The White House recently released it’s new strategy to stop veterans suicide (HERE). Here in Florida, it’s an especially important issue where we’re among the leaders in this tragic category.
Most of the main points in the plan are strong.
Reducing access to “lethal means” like medication, and firearms when applicable.
Enhancing transition care and crisis management.
Increasing access to care.
Addressing risks and improving research.
All of these are points that make sense and there is consensus that it’s the right course of action.
But the concerns arise in the same regards that everything else does when involving policy and the Department of Veterans Affairs.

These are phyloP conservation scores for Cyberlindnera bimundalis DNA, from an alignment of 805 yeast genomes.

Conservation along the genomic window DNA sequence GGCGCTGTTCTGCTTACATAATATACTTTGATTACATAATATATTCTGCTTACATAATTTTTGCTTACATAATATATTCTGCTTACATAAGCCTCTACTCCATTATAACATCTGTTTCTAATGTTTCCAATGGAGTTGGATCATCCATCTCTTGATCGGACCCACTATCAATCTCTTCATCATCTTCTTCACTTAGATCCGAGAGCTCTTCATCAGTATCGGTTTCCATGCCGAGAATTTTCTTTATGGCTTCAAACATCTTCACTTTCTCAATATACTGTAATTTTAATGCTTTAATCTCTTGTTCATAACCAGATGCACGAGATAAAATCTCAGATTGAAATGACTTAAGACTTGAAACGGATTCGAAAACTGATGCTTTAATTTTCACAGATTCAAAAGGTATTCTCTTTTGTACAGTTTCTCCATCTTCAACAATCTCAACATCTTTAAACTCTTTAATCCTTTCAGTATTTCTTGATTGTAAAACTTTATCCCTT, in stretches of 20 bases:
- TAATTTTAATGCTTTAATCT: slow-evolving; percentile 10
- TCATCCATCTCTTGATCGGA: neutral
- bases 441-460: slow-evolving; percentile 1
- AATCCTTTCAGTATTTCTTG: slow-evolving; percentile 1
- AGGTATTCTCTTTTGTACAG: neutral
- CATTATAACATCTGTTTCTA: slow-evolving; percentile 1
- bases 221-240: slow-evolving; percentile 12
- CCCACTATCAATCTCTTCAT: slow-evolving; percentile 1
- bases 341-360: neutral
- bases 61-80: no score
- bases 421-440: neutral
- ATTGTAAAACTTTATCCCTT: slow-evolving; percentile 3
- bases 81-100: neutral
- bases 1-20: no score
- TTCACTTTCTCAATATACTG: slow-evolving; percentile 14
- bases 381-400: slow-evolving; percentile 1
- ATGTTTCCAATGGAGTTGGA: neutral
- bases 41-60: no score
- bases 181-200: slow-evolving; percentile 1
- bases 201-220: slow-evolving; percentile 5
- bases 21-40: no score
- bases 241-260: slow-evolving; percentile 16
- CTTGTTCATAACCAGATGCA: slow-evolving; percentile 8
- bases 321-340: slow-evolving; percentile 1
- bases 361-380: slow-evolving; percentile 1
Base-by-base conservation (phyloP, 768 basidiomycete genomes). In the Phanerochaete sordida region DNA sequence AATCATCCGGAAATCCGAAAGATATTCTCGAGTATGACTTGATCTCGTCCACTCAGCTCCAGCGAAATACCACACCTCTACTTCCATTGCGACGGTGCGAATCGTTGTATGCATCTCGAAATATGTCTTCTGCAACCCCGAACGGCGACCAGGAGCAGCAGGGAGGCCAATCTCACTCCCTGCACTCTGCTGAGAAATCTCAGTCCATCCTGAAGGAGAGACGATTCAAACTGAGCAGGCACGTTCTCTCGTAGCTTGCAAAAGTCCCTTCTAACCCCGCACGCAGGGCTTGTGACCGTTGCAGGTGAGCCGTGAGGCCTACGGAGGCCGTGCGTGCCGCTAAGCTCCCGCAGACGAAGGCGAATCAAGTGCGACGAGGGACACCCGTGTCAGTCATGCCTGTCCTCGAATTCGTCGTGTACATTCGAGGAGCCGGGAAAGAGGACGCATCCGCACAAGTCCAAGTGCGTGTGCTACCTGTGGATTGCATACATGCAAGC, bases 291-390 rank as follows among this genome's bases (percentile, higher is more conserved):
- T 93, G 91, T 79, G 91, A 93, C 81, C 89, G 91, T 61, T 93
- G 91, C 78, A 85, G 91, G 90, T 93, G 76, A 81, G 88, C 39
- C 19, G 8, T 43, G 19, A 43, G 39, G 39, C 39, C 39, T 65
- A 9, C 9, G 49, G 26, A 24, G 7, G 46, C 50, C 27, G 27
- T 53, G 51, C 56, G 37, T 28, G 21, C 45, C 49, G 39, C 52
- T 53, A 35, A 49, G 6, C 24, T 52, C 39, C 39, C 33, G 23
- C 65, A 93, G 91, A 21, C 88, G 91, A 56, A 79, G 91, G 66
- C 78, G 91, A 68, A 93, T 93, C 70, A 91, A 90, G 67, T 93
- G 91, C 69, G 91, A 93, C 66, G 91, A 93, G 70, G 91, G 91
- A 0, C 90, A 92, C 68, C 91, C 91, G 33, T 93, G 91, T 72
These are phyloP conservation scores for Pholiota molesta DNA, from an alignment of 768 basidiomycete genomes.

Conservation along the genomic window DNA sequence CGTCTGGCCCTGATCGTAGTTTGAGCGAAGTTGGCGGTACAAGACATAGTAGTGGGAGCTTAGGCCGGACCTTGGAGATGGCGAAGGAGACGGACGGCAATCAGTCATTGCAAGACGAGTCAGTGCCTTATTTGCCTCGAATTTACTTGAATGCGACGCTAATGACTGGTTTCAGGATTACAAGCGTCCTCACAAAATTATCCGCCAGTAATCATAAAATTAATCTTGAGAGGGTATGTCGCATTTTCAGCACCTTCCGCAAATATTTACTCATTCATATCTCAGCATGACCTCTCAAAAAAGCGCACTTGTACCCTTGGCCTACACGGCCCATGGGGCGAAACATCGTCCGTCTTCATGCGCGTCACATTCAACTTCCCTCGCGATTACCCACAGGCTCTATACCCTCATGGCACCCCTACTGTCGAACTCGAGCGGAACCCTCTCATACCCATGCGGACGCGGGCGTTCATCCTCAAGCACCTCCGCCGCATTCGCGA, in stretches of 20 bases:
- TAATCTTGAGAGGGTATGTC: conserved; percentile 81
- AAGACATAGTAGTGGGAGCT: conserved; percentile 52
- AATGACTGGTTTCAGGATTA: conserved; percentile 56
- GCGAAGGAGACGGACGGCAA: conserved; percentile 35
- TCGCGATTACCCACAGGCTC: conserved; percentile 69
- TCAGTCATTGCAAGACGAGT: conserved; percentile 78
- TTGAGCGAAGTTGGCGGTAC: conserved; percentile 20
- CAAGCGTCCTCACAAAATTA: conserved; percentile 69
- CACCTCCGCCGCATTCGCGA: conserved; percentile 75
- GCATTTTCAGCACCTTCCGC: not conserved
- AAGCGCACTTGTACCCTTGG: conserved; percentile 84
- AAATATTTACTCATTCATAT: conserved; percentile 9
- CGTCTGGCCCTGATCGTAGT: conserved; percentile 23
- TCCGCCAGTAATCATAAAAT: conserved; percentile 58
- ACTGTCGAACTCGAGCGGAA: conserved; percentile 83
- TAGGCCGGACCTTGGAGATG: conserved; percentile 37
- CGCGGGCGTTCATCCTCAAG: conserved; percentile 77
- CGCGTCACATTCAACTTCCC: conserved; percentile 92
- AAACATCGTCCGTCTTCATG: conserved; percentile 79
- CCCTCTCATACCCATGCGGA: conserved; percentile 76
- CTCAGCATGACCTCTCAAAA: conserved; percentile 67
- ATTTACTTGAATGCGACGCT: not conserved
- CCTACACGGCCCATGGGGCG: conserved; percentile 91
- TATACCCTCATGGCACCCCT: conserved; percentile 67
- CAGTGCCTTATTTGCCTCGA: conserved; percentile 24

And that’s implementing the plan.
It’s something we can never get right. Most of it falls apart at the senior levels of VA health care bureaucracy. It’s often laziness that spills into a lack of oversight at facilities leading to veterans getting missed.
When it comes to matters of suicide prevention, it’s often the last hurdle to some of our bravest men and women taking their own lives.
And it’s all preventable.
We love announcements and presentations but until we can actually start saving lives then it’s all theater.
Let’s hope we see a reversal of the trends here.
There are a lot of good people on the other side of the phone in the process. They’re waiting to help veterans and prevent a tragedy.
And the possibility of extending a life is what it’s all about. To prevent a family from grieving and to allow an individual to continue doing great things with their lives.
Let’s focus and let’s get it right.